Kishore Subramanian
4 min readJun 5, 2020
Photo by Patrick McManaman on Unsplash

The last few days have been unlike any other. We have seen raw human emotions play out in the public arena — fear, prejudice, delusion (of superiority), anger, greed, mindless rage. And we have seen pain, compassion, love, and solidarity. Let’s acknowledge that racial inequality and injustice exist. The pain and fear are real.

This is a lot to take in. How do we reconcile all these feelings?

We, as a nation, will eventually move on to the next phase of healing. Systemic changes have to be made. But these changes have to come from a deeper state of equality and compassion. Each one of us can make a difference. Whether or not you join the protests, we can all make some fundamental changes at the level of our minds.

Unconscious bias is real

Let’s face it — we all have prejudices and biases that are buried deep in our subconscious. This is unavoidable. The type of bias depends on our past experiences. Depending on the strength of these prejudices, they may affect us at the level of mind, speech, or action. For instance, we may judge someone who is different from us. If it is stronger, we may say or do something inappropriate.

Can we do something about it? These emotions are at the level of our minds buried deep in our subconscious. Hence, the solution is also at the level of the mind.

I would like you to take a few minutes of your time to join me in a mental exercise. Call it meditation or just a thought exercise.

  1. Sit comfortably and slowly close your eyes.
  2. Draw your attention to everything around you. Observe that they are different from you. These are the things you experience.
  3. Bring your attention to your body. Even with eyes closed, you can feel your body. Picture your hands and legs in your mind. Feel your torso in your mind. Simply observe your entire body. Observe that the body is constantly changing.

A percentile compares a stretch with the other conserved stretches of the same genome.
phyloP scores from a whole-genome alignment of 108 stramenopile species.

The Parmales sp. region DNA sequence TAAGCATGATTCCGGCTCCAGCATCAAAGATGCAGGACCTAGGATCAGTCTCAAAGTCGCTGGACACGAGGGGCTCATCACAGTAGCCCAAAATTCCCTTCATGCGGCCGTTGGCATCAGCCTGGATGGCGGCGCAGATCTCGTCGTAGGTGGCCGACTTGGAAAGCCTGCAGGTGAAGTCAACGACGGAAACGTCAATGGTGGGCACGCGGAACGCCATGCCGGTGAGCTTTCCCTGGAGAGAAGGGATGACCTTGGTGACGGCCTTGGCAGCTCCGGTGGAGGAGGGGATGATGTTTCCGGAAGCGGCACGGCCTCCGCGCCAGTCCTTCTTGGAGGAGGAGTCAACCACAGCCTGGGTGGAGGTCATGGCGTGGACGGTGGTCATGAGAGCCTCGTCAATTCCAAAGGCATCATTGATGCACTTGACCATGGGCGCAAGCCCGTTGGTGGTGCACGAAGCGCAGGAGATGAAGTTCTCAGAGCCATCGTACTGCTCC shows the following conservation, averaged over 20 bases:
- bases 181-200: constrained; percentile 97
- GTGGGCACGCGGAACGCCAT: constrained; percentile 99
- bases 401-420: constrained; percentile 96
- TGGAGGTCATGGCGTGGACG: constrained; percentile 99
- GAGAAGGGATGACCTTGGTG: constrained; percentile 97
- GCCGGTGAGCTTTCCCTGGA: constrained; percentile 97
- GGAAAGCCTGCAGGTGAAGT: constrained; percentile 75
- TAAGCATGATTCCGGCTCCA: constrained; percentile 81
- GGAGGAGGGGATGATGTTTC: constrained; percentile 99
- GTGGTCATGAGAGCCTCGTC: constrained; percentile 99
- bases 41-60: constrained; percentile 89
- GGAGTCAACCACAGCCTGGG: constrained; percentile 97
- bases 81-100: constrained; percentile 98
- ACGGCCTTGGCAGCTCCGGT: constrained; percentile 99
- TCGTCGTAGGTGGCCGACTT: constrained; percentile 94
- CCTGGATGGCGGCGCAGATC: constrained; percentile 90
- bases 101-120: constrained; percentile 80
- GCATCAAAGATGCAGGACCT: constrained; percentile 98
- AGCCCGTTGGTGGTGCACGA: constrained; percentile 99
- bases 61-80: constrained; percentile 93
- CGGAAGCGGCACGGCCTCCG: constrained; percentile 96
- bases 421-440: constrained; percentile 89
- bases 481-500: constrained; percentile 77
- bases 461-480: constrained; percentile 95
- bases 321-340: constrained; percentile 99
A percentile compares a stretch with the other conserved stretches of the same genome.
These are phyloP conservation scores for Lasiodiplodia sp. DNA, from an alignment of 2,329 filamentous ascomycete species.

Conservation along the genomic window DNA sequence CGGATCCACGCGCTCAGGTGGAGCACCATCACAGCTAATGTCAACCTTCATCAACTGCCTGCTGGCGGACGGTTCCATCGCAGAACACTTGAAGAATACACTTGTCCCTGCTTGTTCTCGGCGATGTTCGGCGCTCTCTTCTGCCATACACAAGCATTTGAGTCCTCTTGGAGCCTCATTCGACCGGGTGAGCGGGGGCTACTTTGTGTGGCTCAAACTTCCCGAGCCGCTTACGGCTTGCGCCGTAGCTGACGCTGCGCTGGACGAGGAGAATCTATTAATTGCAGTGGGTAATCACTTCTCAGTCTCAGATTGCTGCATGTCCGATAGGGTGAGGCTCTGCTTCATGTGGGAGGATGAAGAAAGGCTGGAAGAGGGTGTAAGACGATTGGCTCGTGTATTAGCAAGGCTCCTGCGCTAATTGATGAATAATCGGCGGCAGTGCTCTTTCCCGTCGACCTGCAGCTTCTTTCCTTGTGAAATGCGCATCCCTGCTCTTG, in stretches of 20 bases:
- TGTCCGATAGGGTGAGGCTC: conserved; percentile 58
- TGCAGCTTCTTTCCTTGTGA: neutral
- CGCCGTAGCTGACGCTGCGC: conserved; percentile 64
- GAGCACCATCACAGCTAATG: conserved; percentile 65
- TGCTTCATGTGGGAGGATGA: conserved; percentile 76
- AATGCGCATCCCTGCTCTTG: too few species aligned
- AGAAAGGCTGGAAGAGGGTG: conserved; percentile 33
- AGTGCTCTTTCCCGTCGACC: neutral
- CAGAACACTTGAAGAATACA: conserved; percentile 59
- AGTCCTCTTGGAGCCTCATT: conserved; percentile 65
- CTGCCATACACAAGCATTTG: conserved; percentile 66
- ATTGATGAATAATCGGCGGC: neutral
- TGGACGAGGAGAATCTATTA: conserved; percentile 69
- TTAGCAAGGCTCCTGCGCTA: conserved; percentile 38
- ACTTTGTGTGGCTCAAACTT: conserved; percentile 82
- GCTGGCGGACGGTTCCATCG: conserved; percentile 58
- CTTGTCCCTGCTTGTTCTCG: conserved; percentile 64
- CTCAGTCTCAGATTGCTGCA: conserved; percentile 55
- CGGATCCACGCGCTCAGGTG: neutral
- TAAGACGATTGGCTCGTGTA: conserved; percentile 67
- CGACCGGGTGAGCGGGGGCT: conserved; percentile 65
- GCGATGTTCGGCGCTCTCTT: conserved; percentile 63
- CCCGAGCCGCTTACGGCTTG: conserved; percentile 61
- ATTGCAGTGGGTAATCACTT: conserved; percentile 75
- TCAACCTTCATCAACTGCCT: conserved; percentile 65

4. Now, let’s go inward. Draw your attention to your breath. Sense the in-and out-breath. How do we know how to breathe? What energy causes breathing? Is your breath shallow? Is there any resistance when you breathe? Are you heaving? Observe that the breath changes.
  5. Move your attention to your sense organs. Your eyes are closed and there are no visual signals. How about the ears? The ears hear the sounds (of a bird chirping or sounds of an automobile) but you see the mental image of a bird or a car in your mind. Your mind perceives the signals from the sense organs and builds images for you to observe.
  6. Observe your feelings. What emotions do you notice? Observe that your feelings and emotions change constantly.
  7. As you go deeper, observe intelligence and knowledge.
  8. Can you go still deeper inward? What do you see?

Slowly, open your eyes and reflect upon your observation.

Ask yourself the following questions:

We cut through different layers — from the external world to body to mind and intellect and beyond. Which layer are you? What do you identify with the most? Do you think you are closer to the “real you” as you go more inward?

What color is the innermost layer? Is It black, brown or white?

What race is the innermost layer? Does It belong to any race?

What religion is the innermost layer? Does It belong to any religion?

Is the innermost layer rich or poor?

Is my innermost layer superior to others?

Do you see that at the core, we, humans, are all one? At the core, there is no difference, isn’t it? Does the color of one thin physical layer of the outermost layer (body) even matter? What superiority or inferiority are we talking about?

Let’s internalize this oneness as we move to the healing phase. Let’s make decisions that are rooted in this oneness. The next time we see someone on the street who is different from us, let’s be aware of our thoughts — are we judging them unconsciously or worse, getting angry, or becoming fearful? Let’s consciously replace those thoughts with thoughts of oneness.

As we practice this regularly and internalize this oneness, the fear goes away. Hatred and prejudice fall by the side. When there is no fear and hatred, there is no anger, no rage. No one is superior or inferior. At our core, we are all one.


Drk Drsya Viveka (Observer-Observed Discrimination) — an introductory text on Vedanta

Introduction to Vedanta by Swami Sarvapriyananda



Kishore Subramanian

Spiritual seeker, student, and practitioner of Yoga and Vedanta. Vice-President, Engineering at Propel. Ex-Googler.